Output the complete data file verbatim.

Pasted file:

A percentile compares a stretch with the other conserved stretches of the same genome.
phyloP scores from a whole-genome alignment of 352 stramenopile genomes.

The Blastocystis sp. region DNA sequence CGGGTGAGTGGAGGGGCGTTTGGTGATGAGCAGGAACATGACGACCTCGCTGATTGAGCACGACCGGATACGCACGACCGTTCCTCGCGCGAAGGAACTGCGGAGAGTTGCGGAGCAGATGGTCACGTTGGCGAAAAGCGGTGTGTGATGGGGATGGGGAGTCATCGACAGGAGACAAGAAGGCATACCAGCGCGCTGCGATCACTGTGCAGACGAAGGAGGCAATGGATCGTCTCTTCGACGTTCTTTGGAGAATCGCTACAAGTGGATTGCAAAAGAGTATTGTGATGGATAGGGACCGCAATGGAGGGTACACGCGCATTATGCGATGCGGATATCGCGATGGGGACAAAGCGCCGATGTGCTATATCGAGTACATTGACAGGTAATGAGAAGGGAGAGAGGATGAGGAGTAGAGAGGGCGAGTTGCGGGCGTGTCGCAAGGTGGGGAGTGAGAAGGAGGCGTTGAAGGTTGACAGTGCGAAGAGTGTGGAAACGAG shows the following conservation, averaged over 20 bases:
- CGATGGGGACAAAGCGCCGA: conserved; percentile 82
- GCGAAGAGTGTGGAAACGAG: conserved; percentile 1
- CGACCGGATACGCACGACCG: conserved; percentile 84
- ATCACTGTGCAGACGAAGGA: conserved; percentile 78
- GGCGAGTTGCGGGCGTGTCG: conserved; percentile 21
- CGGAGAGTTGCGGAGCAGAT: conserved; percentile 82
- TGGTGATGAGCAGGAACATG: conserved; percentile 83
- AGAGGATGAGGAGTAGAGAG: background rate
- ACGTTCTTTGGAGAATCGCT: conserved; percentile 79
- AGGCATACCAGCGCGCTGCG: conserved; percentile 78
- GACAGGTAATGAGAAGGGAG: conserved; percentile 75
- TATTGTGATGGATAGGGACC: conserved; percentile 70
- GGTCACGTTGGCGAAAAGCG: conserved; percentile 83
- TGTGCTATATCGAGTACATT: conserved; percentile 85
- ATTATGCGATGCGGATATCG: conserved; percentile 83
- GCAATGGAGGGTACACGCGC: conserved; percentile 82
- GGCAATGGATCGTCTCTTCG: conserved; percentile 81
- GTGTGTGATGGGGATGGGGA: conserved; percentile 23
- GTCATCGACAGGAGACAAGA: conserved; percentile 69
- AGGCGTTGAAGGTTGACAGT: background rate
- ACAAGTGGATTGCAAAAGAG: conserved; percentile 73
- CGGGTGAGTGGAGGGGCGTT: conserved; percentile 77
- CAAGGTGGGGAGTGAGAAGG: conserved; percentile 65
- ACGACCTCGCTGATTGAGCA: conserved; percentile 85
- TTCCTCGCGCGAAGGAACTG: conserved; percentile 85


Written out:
A percentile compares a stretch with the other conserved stretches of the same genome.
phyloP scores from a whole-genome alignment of 352 stramenopile genomes.

The Blastocystis sp. region DNA sequence CGGGTGAGTGGAGGGGCGTTTGGTGATGAGCAGGAACATGACGACCTCGCTGATTGAGCACGACCGGATACGCACGACCGTTCCTCGCGCGAAGGAACTGCGGAGAGTTGCGGAGCAGATGGTCACGTTGGCGAAAAGCGGTGTGTGATGGGGATGGGGAGTCATCGACAGGAGACAAGAAGGCATACCAGCGCGCTGCGATCACTGTGCAGACGAAGGAGGCAATGGATCGTCTCTTCGACGTTCTTTGGAGAATCGCTACAAGTGGATTGCAAAAGAGTATTGTGATGGATAGGGACCGCAATGGAGGGTACACGCGCATTATGCGATGCGGATATCGCGATGGGGACAAAGCGCCGATGTGCTATATCGAGTACATTGACAGGTAATGAGAAGGGAGAGAGGATGAGGAGTAGAGAGGGCGAGTTGCGGGCGTGTCGCAAGGTGGGGAGTGAGAAGGAGGCGTTGAAGGTTGACAGTGCGAAGAGTGTGGAAACGAG shows the following conservation, averaged over 20 bases:
- CGATGGGGACAAAGCGCCGA: conserved; percentile 82
- GCGAAGAGTGTGGAAACGAG: conserved; percentile 1
- CGACCGGATACGCACGACCG: conserved; percentile 84
- ATCACTGTGCAGACGAAGGA: conserved; percentile 78
- GGCGAGTTGCGGGCGTGTCG: conserved; percentile 21
- CGGAGAGTTGCGGAGCAGAT: conserved; percentile 82
- TGGTGATGAGCAGGAACATG: conserved; percentile 83
- AGAGGATGAGGAGTAGAGAG: background rate
- ACGTTCTTTGGAGAATCGCT: conserved; percentile 79
- AGGCATACCAGCGCGCTGCG: conserved; percentile 78
- GACAGGTAATGAGAAGGGAG: conserved; percentile 75
- TATTGTGATGGATAGGGACC: conserved; percentile 70
- GGTCACGTTGGCGAAAAGCG: conserved; percentile 83
- TGTGCTATATCGAGTACATT: conserved; percentile 85
- ATTATGCGATGCGGATATCG: conserved; percentile 83
- GCAATGGAGGGTACACGCGC: conserved; percentile 82
- GGCAATGGATCGTCTCTTCG: conserved; percentile 81
- GTGTGTGATGGGGATGGGGA: conserved; percentile 23
- GTCATCGACAGGAGACAAGA: conserved; percentile 69
- AGGCGTTGAAGGTTGACAGT: background rate
- ACAAGTGGATTGCAAAAGAG: conserved; percentile 73
- CGGGTGAGTGGAGGGGCGTT: conserved; percentile 77
- CAAGGTGGGGAGTGAGAAGG: conserved; percentile 65
- ACGACCTCGCTGATTGAGCA: conserved; percentile 85
- TTCCTCGCGCGAAGGAACTG: conserved; percentile 85